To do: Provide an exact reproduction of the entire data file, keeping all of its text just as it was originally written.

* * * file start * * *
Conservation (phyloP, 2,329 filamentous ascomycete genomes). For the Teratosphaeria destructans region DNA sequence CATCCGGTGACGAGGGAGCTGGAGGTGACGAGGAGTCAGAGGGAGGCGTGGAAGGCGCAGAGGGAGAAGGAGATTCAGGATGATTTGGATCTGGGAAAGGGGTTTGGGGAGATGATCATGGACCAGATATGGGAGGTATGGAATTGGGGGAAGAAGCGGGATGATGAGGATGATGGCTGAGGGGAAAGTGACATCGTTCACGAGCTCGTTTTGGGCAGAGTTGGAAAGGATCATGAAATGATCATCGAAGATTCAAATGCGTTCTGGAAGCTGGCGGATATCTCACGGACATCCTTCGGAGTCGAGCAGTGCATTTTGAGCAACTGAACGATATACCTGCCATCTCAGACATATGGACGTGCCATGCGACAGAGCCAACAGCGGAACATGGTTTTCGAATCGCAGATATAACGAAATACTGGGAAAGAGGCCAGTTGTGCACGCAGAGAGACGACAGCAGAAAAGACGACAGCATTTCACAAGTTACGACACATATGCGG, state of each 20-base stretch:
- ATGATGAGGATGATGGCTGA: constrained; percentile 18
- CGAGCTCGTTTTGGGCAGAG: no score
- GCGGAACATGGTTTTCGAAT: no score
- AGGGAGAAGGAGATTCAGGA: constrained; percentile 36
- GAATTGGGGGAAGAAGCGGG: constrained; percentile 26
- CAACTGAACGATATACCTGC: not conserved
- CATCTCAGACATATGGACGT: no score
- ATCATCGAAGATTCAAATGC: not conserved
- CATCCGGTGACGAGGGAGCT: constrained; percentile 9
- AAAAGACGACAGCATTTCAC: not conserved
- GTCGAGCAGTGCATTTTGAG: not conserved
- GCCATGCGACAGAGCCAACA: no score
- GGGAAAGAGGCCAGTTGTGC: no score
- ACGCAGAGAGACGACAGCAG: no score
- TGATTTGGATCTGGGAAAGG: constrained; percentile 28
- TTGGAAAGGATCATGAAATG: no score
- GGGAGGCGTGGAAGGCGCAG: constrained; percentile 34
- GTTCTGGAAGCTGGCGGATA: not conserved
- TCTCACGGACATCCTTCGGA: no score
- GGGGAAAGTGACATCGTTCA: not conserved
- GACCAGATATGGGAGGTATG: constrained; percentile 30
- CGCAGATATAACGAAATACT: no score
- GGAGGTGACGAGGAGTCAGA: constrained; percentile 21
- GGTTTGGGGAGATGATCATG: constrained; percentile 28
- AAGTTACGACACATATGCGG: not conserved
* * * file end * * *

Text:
Conservation (phyloP, 2,329 filamentous ascomycete genomes). For the Teratosphaeria destructans region DNA sequence CATCCGGTGACGAGGGAGCTGGAGGTGACGAGGAGTCAGAGGGAGGCGTGGAAGGCGCAGAGGGAGAAGGAGATTCAGGATGATTTGGATCTGGGAAAGGGGTTTGGGGAGATGATCATGGACCAGATATGGGAGGTATGGAATTGGGGGAAGAAGCGGGATGATGAGGATGATGGCTGAGGGGAAAGTGACATCGTTCACGAGCTCGTTTTGGGCAGAGTTGGAAAGGATCATGAAATGATCATCGAAGATTCAAATGCGTTCTGGAAGCTGGCGGATATCTCACGGACATCCTTCGGAGTCGAGCAGTGCATTTTGAGCAACTGAACGATATACCTGCCATCTCAGACATATGGACGTGCCATGCGACAGAGCCAACAGCGGAACATGGTTTTCGAATCGCAGATATAACGAAATACTGGGAAAGAGGCCAGTTGTGCACGCAGAGAGACGACAGCAGAAAAGACGACAGCATTTCACAAGTTACGACACATATGCGG, state of each 20-base stretch:
- ATGATGAGGATGATGGCTGA: constrained; percentile 18
- CGAGCTCGTTTTGGGCAGAG: no score
- GCGGAACATGGTTTTCGAAT: no score
- AGGGAGAAGGAGATTCAGGA: constrained; percentile 36
- GAATTGGGGGAAGAAGCGGG: constrained; percentile 26
- CAACTGAACGATATACCTGC: not conserved
- CATCTCAGACATATGGACGT: no score
- ATCATCGAAGATTCAAATGC: not conserved
- CATCCGGTGACGAGGGAGCT: constrained; percentile 9
- AAAAGACGACAGCATTTCAC: not conserved
- GTCGAGCAGTGCATTTTGAG: not conserved
- GCCATGCGACAGAGCCAACA: no score
- GGGAAAGAGGCCAGTTGTGC: no score
- ACGCAGAGAGACGACAGCAG: no score
- TGATTTGGATCTGGGAAAGG: constrained; percentile 28
- TTGGAAAGGATCATGAAATG: no score
- GGGAGGCGTGGAAGGCGCAG: constrained; percentile 34
- GTTCTGGAAGCTGGCGGATA: not conserved
- TCTCACGGACATCCTTCGGA: no score
- GGGGAAAGTGACATCGTTCA: not conserved
- GACCAGATATGGGAGGTATG: constrained; percentile 30
- CGCAGATATAACGAAATACT: no score
- GGAGGTGACGAGGAGTCAGA: constrained; percentile 21
- GGTTTGGGGAGATGATCATG: constrained; percentile 28
- AAGTTACGACACATATGCGG: not conserved